sometimes misattributed to Emily Brontë (1818 - 1848) and by Patrick Branwell Brontë (1817 - 1848)

Sleep, mourner, sleep! ‑‑ I cannot sleep
Language: English 
Sleep, mourner, sleep! -- I cannot sleep
  My weary mind still wanders on;
Then silent weep — I cannot weep,
  For eyes and tears are turned to stone.

Oh might my footsteps find a rest!
  Oh might my eyes with tears run o'er!
Oh could the World but leave my breast
  To lapse in days that are no more!

And if I could in silence mourn
  Apart from lying sympathy,
And Mans remarks or sighs or scorn,
  I should be where I wish to be

For nothing nearer Paradise
  Ought for a moment to be mine
I've far outlived such real joys
  I could not bear so bright a shine

For I've been consecrate to greif —
  I should not be if that were gone
And all my prospect of relief
  On earth would be -- To Greive Alone!

To live in sunshine would be now
  To live in Lethe every thought
Of what I have seen and been below
  Must first be utterly forgot

And I can not forget the years
  Gone by as if they'd never been;
Yet if I will remember Tears
  Must always dim the dreary scene

So theres no choice -- However bright
  May beam the blaze of July's sun,
Twill only yield another sight
  Of scenes and times forever gone.

However young and lovely round
  Fair forms may meet my cheerless eye
They'll only hover oer the ground
  Where fairer forms in darkness lye

And voices tuned to Music's thrill
  And laughter light as marriage strain,
Will only wake a ghostly chill
  As if the buried spoke again

All all is over freind or Lover
  Cannot awaken gladness here
Though sweep the strings their music over
  No sound will rouse the stirless air

I am dying away in dull decay,
  I feel and know the sands are down
And Evenings latest lingering ray
  And last from my wild heaven is flown

Not now I speak of things whose forms
  Are hid by intervening years
Not now I peirce departed storms
  For bygone greifs and dried up tears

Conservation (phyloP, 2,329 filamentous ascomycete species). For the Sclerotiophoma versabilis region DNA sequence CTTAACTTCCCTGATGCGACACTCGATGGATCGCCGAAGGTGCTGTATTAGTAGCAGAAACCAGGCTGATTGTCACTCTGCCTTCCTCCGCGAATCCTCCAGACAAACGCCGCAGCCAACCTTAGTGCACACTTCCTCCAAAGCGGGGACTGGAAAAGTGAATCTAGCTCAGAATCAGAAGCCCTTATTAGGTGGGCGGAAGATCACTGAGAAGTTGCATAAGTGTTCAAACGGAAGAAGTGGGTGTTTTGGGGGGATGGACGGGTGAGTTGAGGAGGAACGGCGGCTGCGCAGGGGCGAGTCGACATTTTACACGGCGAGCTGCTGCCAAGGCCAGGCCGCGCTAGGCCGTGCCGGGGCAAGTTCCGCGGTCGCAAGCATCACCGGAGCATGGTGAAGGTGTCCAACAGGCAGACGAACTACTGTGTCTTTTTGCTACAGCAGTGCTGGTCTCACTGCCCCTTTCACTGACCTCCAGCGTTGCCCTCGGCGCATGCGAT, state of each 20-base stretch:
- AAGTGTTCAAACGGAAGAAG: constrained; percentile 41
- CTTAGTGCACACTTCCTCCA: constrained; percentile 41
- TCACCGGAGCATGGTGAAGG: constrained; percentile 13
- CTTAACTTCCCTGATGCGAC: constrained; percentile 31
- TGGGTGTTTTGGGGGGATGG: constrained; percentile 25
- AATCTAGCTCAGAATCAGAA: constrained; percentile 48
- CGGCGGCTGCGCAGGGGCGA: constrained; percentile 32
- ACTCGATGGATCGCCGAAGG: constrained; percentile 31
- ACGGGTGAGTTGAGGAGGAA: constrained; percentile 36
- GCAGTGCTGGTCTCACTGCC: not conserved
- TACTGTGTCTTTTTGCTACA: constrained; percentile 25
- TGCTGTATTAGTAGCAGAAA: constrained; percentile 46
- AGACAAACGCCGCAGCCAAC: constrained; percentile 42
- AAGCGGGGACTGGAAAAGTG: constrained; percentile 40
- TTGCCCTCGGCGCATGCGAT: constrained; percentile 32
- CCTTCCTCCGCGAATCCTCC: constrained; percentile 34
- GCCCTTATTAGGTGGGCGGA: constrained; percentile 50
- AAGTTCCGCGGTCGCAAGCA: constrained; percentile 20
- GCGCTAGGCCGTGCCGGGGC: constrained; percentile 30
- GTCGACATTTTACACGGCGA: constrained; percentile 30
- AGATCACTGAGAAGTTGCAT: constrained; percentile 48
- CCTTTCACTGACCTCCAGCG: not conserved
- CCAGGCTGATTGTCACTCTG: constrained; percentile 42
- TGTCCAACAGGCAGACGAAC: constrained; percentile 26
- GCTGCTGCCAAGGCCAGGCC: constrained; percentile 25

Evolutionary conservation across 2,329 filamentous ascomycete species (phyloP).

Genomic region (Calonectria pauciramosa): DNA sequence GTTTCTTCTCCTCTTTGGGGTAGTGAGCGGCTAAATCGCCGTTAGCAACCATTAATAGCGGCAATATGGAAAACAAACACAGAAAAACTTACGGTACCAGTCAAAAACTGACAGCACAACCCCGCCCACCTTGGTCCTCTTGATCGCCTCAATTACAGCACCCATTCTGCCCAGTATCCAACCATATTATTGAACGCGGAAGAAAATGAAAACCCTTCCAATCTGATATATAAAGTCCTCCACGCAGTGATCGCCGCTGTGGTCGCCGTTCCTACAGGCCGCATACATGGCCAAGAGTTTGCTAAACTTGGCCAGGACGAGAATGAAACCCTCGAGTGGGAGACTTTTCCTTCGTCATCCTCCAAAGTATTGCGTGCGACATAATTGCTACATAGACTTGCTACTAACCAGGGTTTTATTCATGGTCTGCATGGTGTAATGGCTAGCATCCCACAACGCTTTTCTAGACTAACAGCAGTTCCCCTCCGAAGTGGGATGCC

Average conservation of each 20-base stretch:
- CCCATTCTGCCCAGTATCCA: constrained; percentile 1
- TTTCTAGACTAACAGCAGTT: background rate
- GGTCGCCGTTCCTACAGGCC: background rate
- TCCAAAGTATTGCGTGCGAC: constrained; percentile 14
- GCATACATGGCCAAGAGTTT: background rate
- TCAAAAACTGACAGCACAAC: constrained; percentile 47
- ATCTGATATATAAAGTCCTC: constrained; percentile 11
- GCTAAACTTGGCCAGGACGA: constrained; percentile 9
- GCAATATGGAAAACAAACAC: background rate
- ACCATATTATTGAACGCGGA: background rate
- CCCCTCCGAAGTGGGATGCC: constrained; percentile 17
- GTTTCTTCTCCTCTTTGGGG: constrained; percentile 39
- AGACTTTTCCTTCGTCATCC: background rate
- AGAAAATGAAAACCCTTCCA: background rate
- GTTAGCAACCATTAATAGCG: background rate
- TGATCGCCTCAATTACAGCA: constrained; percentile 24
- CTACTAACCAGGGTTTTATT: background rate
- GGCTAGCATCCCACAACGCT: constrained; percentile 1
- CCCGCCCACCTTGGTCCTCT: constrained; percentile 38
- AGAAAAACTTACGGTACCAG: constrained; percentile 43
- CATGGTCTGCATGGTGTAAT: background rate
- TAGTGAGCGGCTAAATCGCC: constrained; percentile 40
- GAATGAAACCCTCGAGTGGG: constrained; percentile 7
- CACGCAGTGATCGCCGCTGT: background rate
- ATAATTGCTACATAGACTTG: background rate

I cannot weep as once I wept
  Over my Western Beauty's grave,
Nor wake the woes that long have slept
  By Gambia's towers and trees and wave

I am speaking of a later stroke
  A death -- the doom of yesterday
I am thinking of my latest shock,
  A Noble freindship torn away
 
I feel and say that I am cast
 From Hope and peace and power and pride
A withered leaf on Autumns blast;
  A shattered wreck on Oceans tide

Without a voice to speak to me
  Save that deep tone which told my doom
And made my dread futurity
  Look darker than my vanished gloom

Without companion save the sight
  For ever present to my eye
Of that tempestuous winter night
  That saw my Angel Mary die

J. Hall sets stanza 1

About the headline (FAQ)

Note: published as two poems, with changes, in collections attributed to Emily Brontë. The first poem is the first stanza alone. Modernized spelling would change "greif" and "freind" to "grief" and "friend", etc.

Confirmed with The Works of Patrick Branwell Brontë: 1837-1848, Volume 3, ed. by Victor A. Neufeldt, New York, Garland Publishing, 1999, pages 14-16.


Authorship

Musical settings (art songs, Lieder, mélodies, (etc.), choral pieces, and other vocal works set to this text), listed by composer (not necessarily exhaustive)


Researcher for this text: Emily Ezust [Administrator]

This text was added to the website: 2014-03-25
Line count: 72
Word count: 468